New STEM club at LHS looks to inspire girls

Graton (left) and Tong (right)  holding one of the many posters hung around the computer science classroom.

Molly Boufford

Graton (left) and Tong (right) holding one of the many posters hung around the computer science classroom.

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Senior Allison Tong and junior Molly Graton are trying to start a STEM club that will empower students, specifically girls, to pursue a career in STEM-related fields.

STEM is a curriculum based on the idea of educating students in the four specific disciplines of science, technology, engineering and mathematics. In society today, women are underrepresented in all of these fields: According to the National Girls Collaborative Project, only 29 percent of college-educated women make up the science and engineering workforce.

Tong and Graton met each other during Graton’s freshman year when they were both in a computer science class together. They both were also in Coding Cats, a club that focuses on computer science. The girls continued to work together in classes but often noticed there were very few girls in the STEM-based classes.

“Both of us had been in the computer science program a long time and we’ve always noticed there were only four girls, and it was off-putting because we knew that so many girls out there had the capabilities of going into stem,” said Tong.

Over this past summer, the girls decided that they wanted to start a club that opened up experiences for girls in STEM and to encourage girls to continue their career paths in STEM.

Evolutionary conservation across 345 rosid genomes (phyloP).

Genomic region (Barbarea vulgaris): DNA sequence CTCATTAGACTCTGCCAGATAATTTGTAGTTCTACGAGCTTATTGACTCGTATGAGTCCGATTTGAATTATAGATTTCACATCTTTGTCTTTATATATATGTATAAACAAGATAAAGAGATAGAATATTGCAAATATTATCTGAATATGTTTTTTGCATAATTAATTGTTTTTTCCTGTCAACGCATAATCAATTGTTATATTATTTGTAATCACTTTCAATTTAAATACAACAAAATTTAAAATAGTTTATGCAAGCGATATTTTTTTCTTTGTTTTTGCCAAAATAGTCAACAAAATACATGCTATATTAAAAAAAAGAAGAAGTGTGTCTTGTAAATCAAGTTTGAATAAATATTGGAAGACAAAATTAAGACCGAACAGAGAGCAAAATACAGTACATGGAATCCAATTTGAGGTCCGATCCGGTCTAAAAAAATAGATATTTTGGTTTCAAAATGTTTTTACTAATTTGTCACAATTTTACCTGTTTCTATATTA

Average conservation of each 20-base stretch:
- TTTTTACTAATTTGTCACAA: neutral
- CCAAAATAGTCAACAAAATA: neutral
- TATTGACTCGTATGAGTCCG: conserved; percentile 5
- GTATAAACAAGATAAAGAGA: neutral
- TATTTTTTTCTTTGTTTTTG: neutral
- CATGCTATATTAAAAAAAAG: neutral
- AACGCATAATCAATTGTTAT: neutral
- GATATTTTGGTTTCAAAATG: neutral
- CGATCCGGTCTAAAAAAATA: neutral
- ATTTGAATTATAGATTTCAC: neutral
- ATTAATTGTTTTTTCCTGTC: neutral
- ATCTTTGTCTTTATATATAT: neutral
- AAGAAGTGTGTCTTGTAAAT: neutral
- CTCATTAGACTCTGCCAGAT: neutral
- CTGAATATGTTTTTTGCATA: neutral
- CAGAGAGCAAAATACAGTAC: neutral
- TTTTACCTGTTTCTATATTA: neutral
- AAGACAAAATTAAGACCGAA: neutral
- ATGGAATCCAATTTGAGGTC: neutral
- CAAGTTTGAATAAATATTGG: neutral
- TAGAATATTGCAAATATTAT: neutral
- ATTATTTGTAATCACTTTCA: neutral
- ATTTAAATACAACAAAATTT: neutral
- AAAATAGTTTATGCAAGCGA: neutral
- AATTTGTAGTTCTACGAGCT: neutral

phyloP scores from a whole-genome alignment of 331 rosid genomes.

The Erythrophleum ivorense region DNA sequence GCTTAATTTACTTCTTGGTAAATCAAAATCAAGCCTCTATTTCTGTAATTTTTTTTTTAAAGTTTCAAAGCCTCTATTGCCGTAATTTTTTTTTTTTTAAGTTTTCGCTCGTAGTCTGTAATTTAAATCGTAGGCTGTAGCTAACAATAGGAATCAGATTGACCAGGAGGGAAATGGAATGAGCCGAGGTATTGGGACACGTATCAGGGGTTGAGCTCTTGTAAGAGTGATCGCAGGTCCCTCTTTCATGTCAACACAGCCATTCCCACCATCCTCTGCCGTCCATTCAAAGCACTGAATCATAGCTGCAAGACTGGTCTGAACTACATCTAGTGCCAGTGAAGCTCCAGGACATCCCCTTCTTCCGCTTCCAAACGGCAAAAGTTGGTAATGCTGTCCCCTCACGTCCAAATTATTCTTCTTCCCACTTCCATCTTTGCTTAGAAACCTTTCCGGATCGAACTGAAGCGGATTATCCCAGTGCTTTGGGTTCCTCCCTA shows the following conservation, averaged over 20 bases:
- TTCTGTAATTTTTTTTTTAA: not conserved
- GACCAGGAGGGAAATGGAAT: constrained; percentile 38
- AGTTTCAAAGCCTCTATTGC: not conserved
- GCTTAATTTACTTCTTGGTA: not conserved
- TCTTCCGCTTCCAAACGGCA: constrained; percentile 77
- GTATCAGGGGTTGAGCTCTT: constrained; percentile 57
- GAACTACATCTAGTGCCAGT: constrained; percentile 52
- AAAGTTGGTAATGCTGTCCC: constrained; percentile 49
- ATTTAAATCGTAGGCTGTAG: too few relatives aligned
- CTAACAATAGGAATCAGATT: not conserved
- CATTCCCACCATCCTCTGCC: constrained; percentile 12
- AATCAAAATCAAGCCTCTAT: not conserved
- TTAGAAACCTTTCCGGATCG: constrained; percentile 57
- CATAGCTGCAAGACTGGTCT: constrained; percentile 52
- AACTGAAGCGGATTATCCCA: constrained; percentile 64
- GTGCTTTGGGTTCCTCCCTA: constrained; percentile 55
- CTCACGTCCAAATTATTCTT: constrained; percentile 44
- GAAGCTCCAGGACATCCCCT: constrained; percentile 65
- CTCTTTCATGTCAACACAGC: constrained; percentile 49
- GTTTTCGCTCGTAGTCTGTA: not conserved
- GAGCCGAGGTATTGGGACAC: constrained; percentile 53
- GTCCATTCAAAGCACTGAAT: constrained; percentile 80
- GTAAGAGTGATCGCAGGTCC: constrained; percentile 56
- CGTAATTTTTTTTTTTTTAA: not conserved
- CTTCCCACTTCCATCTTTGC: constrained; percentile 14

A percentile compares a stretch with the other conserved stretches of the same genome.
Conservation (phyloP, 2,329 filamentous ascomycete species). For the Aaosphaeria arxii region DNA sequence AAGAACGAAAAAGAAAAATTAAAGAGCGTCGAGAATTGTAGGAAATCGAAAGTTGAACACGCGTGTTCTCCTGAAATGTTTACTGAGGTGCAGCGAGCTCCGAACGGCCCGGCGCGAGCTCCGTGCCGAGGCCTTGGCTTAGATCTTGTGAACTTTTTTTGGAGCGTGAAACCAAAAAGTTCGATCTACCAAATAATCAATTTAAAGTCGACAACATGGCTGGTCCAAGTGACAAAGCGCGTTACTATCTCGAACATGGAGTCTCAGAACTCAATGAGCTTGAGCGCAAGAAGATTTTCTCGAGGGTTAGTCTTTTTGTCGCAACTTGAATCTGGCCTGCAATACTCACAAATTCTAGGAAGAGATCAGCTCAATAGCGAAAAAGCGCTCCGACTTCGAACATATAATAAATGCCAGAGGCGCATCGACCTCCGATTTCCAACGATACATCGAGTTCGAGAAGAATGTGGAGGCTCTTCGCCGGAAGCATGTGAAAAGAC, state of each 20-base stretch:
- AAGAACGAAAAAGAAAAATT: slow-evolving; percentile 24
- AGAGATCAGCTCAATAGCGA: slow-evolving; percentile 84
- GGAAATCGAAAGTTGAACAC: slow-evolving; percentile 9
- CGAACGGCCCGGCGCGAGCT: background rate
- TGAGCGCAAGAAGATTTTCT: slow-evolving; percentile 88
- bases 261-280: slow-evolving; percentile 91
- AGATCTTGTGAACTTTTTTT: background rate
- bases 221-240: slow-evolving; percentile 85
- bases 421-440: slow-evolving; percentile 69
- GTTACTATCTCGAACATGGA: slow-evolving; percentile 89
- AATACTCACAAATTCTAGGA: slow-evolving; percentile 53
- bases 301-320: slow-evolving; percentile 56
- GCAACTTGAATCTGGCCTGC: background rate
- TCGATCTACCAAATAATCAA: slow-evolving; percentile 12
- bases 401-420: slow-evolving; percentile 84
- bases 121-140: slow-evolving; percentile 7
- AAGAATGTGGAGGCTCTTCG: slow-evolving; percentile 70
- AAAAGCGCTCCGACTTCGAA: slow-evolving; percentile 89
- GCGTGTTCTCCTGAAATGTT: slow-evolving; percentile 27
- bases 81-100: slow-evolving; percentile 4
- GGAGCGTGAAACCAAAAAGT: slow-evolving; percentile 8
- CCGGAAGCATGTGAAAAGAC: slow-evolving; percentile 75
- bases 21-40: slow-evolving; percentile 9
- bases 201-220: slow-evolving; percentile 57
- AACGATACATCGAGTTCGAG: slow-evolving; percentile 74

“We want to do science and technology across all fields from computer science to human biology and physics and even dentistry,” said Graton.

Tong has been in contact with female scientists who would come in and speak at some of the meetings the club will have. They also plan on talking about scholarships for colleges, having activities for each meeting and possibly a few field trips.

The club would meet on Thursdays after school year round and depending on the schedule for the day, last from a half hour to an hour and a half. Although the club has not been officially approved by the school yet, they are hopeful that the approval is coming soon. Tong explained that the school wants to make sure the club is not repetitive to other clubs already in place as well as that it’s something students will be interested in.

While the juniors came up with the idea to make a club, they can’t take full credit.

“[Ms. Teresa Elmore] was kind of a big factor in starting the club. She gave us the inspiration,” exclaimed Graton.

Ms. Elmore is the computer science teacher at Libertyville High School and sponsor of Coding Cats. Elmore has agreed to be the faculty advisor of the new club, if it’s approved. Both Tong and Graton said that Ms. Elmore has always encouraged the girls in STEM classes to keep going and has told all the girls to invite their friends to come as well.

The girls hope that having a club for girls in STEM will help bring exposure to the field and opportunities out in the world that many girls may not even know exist.  

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